Foxy Shazam has a cult following. If you have ever been to a midnight showing of The Rocky Horror Picture Show (1975), you have an inkling of what attending a Foxy show feels like. The whole crowd loves the music, the whole crowd knows the music, and the whole crowd cannot wait to watch Foxy Shazam play the music.
Stop Light Observations emerge from the dirty south with a captivating performance in direct support of Foxy Shazam. The South Carolina born gents have everything required for a good time: a saxophone, a mean violin, a cape wearing keyboardist and a vocalist from the choir of angels. They rock the house in a way that only southerners can. With groovy bass lines and smooth guitar licks enhanced by a rich sax and a playful drum beat, their sensual grittiness seduces the whole crowd. Besides myself, I am positive they gained quite a few new fans that night. After some dirty rock and roll, the eclectic crowd eagerly awaited the headlining act: The legendary Foxy Shazam.
As the red curtains of El Rey Theatre open and the lights dim, the audience erupts with excitement. The stage lights all shine that familiar purple hue from the “Tragic Thrill” music video, basking the theater in color. With the purple haze covering the stage, Eric Nally’s voice echoes throughout the theater and Foxy goes Gonzo. As expected, they flawlessly play through the entire album. As Nally previusly told Substream Magazine, “the album is meant to be played live.” He tells the truth. Parts of Gonzo make more sense on stage where the audience can see Eric’s expressions as he sings or watch keyboardist Sky White jump up and down as his fingers furiously dance on the ivory keys. Every aspect of the show illustrates Gonzo in ways that only the audio simply fall short.
The album, arguably Foxy Shazam’s calmest musical masterpiece, comes to life on the stage. Seeing it performed brings it inescapable energy and unforgettable appeal. The audience sings along and enjoys the set, yet seldom looks away. Watching Foxy play provides a significant amount of enjoyment. Sure, people danced and threw some fists in the air, but mostly, people simply watched. They let Gonzo sink in. Slowly and methodically, the crowd experiences each song in a whole new way from listening through their headphones.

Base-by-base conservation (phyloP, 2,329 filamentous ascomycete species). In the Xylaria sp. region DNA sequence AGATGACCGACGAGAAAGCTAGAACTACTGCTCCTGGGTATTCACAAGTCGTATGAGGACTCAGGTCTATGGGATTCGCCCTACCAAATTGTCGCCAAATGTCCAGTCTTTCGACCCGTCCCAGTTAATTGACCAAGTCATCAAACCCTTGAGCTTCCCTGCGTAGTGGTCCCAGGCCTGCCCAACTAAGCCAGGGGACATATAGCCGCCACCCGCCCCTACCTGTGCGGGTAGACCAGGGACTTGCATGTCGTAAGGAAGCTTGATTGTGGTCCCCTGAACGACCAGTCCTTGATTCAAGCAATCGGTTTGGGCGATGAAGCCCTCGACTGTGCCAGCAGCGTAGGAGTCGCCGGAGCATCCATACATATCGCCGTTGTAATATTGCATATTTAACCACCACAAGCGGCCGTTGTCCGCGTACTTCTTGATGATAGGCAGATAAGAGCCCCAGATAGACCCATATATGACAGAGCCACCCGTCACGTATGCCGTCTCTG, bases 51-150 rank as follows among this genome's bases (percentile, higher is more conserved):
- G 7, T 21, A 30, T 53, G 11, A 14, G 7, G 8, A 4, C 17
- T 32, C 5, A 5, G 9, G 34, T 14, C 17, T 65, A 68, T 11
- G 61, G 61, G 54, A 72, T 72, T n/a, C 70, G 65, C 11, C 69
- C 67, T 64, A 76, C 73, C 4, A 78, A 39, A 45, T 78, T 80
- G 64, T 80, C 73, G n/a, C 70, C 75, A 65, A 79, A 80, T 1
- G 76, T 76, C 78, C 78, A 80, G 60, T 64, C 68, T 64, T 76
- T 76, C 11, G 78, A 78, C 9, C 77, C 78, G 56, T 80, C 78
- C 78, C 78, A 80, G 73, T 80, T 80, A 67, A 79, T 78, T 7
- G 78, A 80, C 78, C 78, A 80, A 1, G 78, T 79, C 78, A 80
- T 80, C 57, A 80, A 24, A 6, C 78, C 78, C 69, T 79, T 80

Trumpet master Alex Nauth resonates with unfathomable high energy. He not only oozes with passion as he plays the horns, but watching him sing back-up to Nally, one sees his that he feels every line uttered. He puts on an excellent show, something seemingly impossible next to Nally’s untouchable stage presence. Watching them honestly leaves you speechless. Daisy and Lauren Turner, who switch instruments for Gonzo, each play both bass and guitar with unique grace. The seamless switch brings a fresh aspect to the band while confirming the fact that each member of Foxy Shazam excels at his instrument.
Gonzo comes to an end and the band departs from the stage to change clothes only to return as the Foxy Shazam that we originally fell in love with. Daisy and Lauren switch back to their original axes, Alex loses his shirt all together and Nally summersaults onto stage in a striped outfit fit for a jester (or kid in his PJs, whichever you prefer). In original Foxy fashion, the band plays fan favorites like “I Like it” and “Oh, Julian.” The crowd snaps out of their hypnotic, Gonzo-induced state of bewilderment and goes absolutely insane. Every single audience member smiles ear to ear and the El Rey Theatre fills with absolute joy. Eric Nally tumbles around the stage as Sky pounces on top of his keyboard… just like always.
If you miss the Gonzo tour, make sure to see Foxy Shazam the next time they come to a city near you. You will not regret it. If you have never listened to them, at least go to the show for Eric Nally’s wonderful one liners. Where does he come up with those gems? The world may never know.